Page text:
Birth Parents

Why Birth Fathers Deserve More Rights

Father’s have not typically been portrayed in the best of lights within the media. In the tale as old as time, the mother is involved and the father is working or absent altogether. For birth fathers, the image within the media has been typically atrocious. Birth fathers have been portrayed as abusive, uninterested, deadbeats. Those within the adoption community or who have been touched by adoption know this to not typically be the case whatsoever. Unfortunately, with this negative portrayal and the portrayal of the role of fathers in general, the rights of birth fathers have been laughingly minimal. It is certainly time for a change in not only the allocation of rights, but the portrayal of birth fathers as a whole.

In a typical adoption, if a birth father is not aware of the pregnancy, he really has no way of knowing his child may be placed for adoption. A birth mother can simply state she doesn’t know who the father is. In this case, an ad will be placed in the classified section of a newspaper, typically for 30 days, to see if there is any response. This whole process is quite ridiculous and underhanded in my opinion. Who reads the newspaper classifieds anymore? What are the chances a birth father would see the ad? Even if he does, in most cases he will have to petition for custody of his child to stop the adoption proceedings and show that he can provide for the child and the mother during the pregnancy. A birth mother would simply be able to parent, no questions asked. Fathers are required to prove themselves to the state.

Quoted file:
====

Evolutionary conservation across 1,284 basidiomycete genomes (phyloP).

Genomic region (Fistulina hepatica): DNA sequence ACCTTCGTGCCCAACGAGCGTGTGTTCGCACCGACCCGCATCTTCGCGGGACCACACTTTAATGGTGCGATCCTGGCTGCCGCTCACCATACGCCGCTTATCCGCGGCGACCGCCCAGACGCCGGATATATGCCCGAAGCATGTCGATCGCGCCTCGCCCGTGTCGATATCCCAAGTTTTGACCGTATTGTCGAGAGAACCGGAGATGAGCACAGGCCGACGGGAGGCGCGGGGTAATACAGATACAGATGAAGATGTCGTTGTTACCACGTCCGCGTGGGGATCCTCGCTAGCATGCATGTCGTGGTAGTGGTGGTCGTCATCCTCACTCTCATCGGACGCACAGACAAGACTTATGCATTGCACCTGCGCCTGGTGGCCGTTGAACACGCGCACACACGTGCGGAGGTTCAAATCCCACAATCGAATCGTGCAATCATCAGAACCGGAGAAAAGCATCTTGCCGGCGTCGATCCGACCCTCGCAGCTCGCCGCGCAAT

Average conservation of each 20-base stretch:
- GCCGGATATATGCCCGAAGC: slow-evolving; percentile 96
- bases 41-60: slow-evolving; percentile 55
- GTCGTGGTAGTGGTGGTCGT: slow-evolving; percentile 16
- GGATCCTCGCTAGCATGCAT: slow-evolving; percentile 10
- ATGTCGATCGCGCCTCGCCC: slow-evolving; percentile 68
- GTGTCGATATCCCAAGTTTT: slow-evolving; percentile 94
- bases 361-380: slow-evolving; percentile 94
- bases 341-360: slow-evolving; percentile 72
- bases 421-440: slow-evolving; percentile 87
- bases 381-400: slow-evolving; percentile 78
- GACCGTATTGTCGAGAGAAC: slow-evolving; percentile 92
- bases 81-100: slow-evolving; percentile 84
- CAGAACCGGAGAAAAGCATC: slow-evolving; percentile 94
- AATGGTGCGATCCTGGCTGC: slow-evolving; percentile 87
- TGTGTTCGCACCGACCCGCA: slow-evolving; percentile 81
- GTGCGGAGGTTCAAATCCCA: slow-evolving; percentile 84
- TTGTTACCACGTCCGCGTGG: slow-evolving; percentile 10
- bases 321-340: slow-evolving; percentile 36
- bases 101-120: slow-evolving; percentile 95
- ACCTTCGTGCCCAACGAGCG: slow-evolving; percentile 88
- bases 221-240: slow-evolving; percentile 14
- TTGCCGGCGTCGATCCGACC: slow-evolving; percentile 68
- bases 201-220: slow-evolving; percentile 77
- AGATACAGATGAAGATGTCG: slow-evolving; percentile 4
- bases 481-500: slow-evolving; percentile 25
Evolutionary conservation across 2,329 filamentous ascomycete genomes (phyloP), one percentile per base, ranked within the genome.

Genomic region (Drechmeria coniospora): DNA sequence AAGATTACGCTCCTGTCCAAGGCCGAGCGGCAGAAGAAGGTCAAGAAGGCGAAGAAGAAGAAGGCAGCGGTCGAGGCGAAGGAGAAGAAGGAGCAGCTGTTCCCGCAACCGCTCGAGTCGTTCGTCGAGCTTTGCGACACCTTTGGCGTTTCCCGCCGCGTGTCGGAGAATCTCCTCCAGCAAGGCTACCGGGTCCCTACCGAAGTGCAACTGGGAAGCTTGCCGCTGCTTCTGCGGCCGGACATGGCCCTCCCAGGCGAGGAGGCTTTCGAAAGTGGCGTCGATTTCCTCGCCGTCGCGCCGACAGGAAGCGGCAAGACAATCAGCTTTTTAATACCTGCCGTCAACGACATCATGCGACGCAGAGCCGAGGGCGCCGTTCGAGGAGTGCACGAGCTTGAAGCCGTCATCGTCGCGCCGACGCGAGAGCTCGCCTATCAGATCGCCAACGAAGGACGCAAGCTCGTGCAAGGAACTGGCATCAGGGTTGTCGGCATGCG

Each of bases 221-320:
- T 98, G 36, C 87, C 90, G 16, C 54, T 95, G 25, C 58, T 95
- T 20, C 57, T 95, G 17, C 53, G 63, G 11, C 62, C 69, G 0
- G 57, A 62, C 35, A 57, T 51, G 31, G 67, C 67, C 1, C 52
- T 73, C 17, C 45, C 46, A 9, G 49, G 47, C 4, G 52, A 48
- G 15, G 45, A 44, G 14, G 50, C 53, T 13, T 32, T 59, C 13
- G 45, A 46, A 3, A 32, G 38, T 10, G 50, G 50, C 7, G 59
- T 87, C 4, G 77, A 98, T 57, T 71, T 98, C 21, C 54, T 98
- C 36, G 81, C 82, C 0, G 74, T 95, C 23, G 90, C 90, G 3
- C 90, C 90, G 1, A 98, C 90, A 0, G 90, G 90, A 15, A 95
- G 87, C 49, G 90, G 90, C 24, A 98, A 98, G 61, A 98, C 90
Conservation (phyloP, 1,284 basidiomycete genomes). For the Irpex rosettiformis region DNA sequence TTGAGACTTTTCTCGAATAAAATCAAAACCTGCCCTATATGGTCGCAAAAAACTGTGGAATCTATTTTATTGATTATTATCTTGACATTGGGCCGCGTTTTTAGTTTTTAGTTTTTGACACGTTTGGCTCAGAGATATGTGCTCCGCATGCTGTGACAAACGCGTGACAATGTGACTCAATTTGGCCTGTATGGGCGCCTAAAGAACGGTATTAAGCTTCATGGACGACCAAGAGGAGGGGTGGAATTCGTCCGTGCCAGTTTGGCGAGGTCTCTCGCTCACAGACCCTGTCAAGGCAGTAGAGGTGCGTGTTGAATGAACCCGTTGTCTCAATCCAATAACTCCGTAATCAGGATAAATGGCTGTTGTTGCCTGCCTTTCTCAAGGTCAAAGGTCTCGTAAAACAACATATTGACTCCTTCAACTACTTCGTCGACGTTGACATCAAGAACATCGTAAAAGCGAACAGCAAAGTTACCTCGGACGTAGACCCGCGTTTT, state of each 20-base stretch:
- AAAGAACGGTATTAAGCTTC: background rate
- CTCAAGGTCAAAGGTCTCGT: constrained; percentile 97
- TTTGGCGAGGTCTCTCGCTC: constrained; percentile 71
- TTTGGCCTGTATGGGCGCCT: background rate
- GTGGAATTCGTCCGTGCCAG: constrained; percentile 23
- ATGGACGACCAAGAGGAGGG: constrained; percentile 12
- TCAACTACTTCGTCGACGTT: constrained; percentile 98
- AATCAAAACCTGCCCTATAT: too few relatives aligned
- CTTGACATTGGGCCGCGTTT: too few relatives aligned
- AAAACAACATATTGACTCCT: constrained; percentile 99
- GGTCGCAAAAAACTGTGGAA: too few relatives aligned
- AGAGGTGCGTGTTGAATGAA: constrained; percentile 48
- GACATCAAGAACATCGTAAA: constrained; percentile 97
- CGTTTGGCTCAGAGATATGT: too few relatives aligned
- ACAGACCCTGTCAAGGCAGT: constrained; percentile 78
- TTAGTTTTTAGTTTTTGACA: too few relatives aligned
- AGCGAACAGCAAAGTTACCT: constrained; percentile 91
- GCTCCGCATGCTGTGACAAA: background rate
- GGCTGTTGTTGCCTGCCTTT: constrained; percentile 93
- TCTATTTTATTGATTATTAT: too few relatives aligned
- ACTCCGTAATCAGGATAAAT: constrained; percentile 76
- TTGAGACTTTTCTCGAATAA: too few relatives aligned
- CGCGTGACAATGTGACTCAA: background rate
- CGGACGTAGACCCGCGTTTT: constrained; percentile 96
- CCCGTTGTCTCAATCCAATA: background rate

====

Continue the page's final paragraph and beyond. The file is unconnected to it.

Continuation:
If a birth father is involved with the adoption placement and even provides his consent, there are little to no services provided to him. While a birth mother may receive compensation for living expenses, counseling, and other services, the birth father is needed for consent and usually nothing else. The birth father is not often included in talks about open adoption, selecting prospective adoptive parents, etc unless the birth mother makes this request.

Just as a birth mother is no less a mother because she chooses to place her child, a birth father is still the child’s father as well. While there are adoptions that occur where one or both birth parents are not involved or need to have limited rights for safety reasons, many times both birth parents are placing out of a love for their child and a place of necessity. Fathers should not be treated as second class when it comes to their importance to the adoption process or their importance to their children simply because that has what society has always demanded. It is time for change in the rights of fathers who want the right to be heard and love their children.